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Proceedings Paper

Morphology of atmospheric transparent inhomogeneities
Author(s): Frank D. Eaton; William A. Peterson; John R. Hines; James J. Drexler; David B. Soules; Arthur Howard Waldie; John A. Qualtrough
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Paper Abstract

Observations are presented displaying the evolution of transparent inhomogeneities in the natural atmosphere. All results are for horizontal paths in the first few meters above ground level. Measurements were taken using both a schlieren optical system capable of sensing fine scale gradients of refractive index and an optical system sensing the fine structure of intensity scintillation over various path lengths. Laser sources were utilized for both systems, and a full description of the two optical systems is included. The schlieren system employs two high quality 10-in-diameter mirrors to produce the illuminated working section. Trade-offs between this and other schlieren optical system configurations are discussed. The intensity scintillation measurements were taken with a collimated laser beam projected on a target board. System characteristics including the CCD camera, sampled frame rates, exposure times, and data processing are discussed. The central problem addressed in this study is to identify the conditions when G. Taylor's "frozen turbulence" hypothesis is justified. The optically derived results are compared to results from previous studies using tower, aircraft, and tethered balloon measurements. Analyses presented include histograms, three-dimensional displays, contour maps of features, and frame subtraction schemes. Simultaneous measurements of integrated path and point measurements of the refractive index structure parameter (Cn2), and wind , are included in the results.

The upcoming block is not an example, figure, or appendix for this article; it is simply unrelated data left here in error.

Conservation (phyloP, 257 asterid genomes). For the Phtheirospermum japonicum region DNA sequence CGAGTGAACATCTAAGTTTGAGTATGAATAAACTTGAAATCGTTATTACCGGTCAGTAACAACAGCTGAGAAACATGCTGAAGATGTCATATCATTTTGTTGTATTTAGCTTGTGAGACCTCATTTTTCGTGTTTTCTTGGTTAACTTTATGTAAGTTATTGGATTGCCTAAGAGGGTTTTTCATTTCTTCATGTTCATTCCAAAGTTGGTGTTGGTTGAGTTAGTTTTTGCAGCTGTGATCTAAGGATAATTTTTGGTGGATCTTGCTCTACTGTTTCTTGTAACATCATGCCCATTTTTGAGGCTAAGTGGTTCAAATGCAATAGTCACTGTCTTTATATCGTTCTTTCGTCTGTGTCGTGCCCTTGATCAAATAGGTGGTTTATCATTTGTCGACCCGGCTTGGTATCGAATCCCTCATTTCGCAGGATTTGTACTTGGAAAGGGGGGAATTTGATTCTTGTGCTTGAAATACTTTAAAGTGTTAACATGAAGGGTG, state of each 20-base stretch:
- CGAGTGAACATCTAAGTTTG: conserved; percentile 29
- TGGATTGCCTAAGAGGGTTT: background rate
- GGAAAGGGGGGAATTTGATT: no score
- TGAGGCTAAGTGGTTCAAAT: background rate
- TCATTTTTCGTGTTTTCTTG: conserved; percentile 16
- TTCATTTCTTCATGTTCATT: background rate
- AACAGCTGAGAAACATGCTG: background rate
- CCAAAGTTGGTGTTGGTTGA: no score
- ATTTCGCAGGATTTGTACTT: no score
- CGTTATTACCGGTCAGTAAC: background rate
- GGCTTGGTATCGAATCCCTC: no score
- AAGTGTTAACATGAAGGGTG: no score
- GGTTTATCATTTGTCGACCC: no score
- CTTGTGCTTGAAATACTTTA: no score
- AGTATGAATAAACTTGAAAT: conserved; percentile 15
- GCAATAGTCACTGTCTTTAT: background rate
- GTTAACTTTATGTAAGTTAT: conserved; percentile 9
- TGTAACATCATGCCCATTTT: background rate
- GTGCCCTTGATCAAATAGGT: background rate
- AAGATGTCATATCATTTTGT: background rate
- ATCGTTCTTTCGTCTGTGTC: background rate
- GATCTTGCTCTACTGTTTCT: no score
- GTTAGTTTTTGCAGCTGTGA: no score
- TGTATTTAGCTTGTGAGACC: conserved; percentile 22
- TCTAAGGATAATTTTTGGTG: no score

Paper Details

Date Published: 1 September 1990
PDF: 13 pages
Proc. SPIE 1312, Propagation Engineering: Third in a Series, (1 September 1990); doi: 10.1117/12.21901
Show Author Affiliations
Frank D. Eaton, U.S. Army Atmospheric Sciences Lab. (United States)
William A. Peterson, U.S. Army Atmospheric Sciences Lab. (United States)
John R. Hines, U.S. Army Atmospheric Sciences Lab. (United States)
James J. Drexler, Lockheed Engineering & Sciences Co. (United States)
David B. Soules, Lockheed Engineering & Sciences Co. (United States)
Arthur Howard Waldie, Lockheed Engineering & Sciences Co. (United States)
John A. Qualtrough, Lockheed Engineering & Sciences Co. (United States)

Published in SPIE Proceedings Vol. 1312:
Propagation Engineering: Third in a Series
Luc R. Bissonnette; Walter B. Miller, Editor(s)

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